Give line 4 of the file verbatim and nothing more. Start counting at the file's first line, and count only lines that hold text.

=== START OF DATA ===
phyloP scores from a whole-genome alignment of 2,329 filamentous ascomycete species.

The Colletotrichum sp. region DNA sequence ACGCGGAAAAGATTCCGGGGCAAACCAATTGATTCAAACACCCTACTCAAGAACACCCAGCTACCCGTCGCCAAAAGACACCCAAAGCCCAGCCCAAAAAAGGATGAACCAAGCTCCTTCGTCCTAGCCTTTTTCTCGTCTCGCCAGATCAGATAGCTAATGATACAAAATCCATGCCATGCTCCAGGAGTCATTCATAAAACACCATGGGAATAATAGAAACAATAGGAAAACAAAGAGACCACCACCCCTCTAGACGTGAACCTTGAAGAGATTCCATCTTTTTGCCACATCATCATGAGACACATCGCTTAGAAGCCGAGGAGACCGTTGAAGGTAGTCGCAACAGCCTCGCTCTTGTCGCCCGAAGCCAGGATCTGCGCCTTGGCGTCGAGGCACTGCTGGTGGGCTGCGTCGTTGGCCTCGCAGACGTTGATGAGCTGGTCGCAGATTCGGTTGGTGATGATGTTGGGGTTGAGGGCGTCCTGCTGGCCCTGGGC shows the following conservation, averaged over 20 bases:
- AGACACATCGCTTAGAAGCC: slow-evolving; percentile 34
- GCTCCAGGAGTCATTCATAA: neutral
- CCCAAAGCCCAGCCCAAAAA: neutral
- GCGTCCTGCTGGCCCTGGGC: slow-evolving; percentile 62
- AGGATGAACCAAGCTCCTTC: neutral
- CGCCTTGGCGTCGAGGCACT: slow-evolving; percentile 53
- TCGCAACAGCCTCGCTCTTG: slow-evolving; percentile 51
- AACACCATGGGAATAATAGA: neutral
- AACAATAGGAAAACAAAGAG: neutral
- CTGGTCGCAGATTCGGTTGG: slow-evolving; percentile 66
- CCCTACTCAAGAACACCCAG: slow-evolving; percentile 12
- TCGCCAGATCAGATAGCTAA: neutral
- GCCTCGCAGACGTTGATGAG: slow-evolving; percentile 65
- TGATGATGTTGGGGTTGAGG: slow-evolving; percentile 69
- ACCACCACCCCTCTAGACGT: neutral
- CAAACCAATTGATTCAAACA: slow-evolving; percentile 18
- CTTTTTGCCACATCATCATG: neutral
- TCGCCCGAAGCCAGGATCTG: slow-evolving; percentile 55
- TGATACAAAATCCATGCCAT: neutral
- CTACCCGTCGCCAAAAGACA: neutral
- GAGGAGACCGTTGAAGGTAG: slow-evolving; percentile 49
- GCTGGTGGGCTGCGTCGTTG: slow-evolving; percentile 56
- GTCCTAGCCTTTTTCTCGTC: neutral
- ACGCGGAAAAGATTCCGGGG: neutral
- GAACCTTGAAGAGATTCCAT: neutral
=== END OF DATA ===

- GCTCCAGGAGTCATTCATAA: neutral